We are all experiencing the consequences of a food system that can be disrupted or completely cut off at a single point—the true test is how it performs under stressful and unexpected conditions, not just the optimum.
It would be a mistake to think that increased investments in the four mainstream commodity crops alone will be enough to ensure food security. This strategy may address the immediate symptoms of the acute crisis while leaving untouched the deeper causes of the malady. Continuing to rely on current global food chains delivering a narrow range of mainstream crops, susceptible to sudden supply chain shocks and long-term climate change, means that food security will remain threatened in continents where rapid population growth and changing diets based on processed products from mainstream staples have increased dependence on the international markets for food needs. Many countries in the Middle East, North Africa, and sub-Saharan Africa are heavily reliant on imports of grain from Russia and Ukraine, and the disruptions that we have witnessed because of the war in Ukraine have led to major concerns about food security in these countries as grain prices spiked (FAO 2022; UN 2022). It is far from clear that the price volatility is over given the continuation of the war and the recent concerns about the continuation of the UN-brokered deal to unblock Ukrainian ports that was supposed to enable some grain to make its way to global markets.
The current crisis could help turn a long-standing but neglected structural problem into an opportunity. Instead of a “more-of-the-same” model based on a small number of globally traded mainstream crops, the world needs to invest more in homegrown solutions.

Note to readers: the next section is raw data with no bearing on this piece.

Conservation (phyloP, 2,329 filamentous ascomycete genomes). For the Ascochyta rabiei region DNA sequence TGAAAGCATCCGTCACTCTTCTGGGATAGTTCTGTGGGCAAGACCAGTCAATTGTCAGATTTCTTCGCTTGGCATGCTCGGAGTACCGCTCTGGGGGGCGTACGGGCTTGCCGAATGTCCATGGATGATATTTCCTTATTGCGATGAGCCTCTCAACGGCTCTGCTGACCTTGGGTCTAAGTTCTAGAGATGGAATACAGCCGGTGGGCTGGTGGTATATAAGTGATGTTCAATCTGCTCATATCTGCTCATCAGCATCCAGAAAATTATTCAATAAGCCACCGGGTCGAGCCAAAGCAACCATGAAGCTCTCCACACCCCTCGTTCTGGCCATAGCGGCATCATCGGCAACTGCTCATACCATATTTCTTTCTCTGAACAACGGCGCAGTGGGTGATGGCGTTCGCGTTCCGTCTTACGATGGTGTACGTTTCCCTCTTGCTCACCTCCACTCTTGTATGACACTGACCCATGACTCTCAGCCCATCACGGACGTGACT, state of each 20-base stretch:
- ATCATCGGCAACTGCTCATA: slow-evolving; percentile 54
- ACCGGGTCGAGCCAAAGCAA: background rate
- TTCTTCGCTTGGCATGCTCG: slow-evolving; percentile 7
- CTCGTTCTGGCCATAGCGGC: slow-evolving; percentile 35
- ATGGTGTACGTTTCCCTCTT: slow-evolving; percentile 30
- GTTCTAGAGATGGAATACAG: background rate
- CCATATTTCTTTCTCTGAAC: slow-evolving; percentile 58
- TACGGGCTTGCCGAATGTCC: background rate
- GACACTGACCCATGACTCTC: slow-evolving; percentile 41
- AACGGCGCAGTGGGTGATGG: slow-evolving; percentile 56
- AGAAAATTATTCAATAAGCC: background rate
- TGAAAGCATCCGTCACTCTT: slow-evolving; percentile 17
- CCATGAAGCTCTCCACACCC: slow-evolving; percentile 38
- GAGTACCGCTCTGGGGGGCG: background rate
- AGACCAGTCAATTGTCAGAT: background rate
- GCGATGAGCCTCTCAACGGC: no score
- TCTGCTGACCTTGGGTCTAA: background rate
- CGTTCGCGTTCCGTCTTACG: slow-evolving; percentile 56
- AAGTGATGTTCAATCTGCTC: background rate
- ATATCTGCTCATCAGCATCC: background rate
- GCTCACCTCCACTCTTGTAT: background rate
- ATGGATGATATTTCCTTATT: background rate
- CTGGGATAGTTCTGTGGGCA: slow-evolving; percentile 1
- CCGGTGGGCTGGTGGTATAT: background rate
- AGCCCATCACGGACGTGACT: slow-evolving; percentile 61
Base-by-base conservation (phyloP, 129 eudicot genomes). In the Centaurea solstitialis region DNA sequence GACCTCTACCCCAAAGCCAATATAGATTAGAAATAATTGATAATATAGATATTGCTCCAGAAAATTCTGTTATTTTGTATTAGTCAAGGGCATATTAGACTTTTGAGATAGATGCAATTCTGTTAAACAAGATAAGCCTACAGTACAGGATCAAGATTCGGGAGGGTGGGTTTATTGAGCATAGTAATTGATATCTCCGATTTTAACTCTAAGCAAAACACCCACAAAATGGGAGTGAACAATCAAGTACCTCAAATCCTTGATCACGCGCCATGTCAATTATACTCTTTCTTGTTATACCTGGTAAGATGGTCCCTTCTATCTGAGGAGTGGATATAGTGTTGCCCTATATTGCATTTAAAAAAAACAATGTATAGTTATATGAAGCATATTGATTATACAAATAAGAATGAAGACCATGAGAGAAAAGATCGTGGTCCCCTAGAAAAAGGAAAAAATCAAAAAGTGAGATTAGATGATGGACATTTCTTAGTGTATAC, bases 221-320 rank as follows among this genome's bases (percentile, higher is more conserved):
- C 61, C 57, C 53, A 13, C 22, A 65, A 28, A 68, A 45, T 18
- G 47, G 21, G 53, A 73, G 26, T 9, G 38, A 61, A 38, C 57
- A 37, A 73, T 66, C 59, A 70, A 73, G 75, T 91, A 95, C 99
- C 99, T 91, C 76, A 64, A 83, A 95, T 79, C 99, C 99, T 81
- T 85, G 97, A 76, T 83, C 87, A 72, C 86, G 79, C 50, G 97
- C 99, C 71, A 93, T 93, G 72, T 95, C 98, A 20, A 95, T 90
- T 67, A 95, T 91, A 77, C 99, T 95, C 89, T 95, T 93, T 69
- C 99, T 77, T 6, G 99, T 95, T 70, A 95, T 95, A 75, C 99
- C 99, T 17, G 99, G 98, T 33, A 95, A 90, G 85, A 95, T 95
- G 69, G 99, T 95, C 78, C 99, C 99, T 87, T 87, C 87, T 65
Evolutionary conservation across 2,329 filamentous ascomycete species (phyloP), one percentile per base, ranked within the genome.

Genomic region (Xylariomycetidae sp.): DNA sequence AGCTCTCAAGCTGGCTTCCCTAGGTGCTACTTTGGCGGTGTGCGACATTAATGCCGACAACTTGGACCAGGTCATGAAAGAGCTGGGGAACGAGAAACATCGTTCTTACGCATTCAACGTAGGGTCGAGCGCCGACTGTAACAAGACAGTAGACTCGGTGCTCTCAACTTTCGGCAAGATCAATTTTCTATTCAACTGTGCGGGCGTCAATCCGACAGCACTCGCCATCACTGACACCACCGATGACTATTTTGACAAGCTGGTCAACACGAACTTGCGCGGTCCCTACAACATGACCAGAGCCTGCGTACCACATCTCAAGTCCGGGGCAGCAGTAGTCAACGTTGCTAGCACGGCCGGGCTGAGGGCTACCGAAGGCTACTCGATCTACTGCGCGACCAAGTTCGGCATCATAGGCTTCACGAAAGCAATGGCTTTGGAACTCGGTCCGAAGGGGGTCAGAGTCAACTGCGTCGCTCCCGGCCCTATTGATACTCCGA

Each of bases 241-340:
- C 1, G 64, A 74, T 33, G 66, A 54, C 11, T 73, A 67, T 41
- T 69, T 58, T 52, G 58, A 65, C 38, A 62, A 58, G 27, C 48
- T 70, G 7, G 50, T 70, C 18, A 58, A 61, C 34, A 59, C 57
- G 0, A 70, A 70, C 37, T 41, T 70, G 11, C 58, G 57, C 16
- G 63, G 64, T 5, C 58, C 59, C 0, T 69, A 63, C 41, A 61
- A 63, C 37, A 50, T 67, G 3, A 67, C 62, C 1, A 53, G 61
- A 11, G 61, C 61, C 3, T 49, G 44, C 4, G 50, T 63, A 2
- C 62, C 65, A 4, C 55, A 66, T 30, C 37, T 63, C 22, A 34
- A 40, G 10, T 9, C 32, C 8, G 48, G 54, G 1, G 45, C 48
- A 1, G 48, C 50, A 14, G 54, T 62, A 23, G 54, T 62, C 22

Instead, the crisis should encourage us to radically transform our food systems, and work to make them more resilient. Fundamentally, that means more diverse food systems that rely on a diverse crop palette. Given the increasingly fragile, risky, unhealthy food systems and climate change threats, time is not on our side: taking a long time to gradually transform food systems to a more diversity-centered model would no doubt result in irreversible ecological damage, as well as continuing hunger. Increasing investments in “forgotten crops” as way to increase crop diversity, could act as a buffer to blunt the impact of shocks worldwide. These crops were forgotten by researchers, governments, funding and development agencies, but not by small-scale farmers who still cultivate them. This would require concerted action to break the concentration of industrial agriculture across multiple layers simultaneously by starting with the foundation: crop diversification.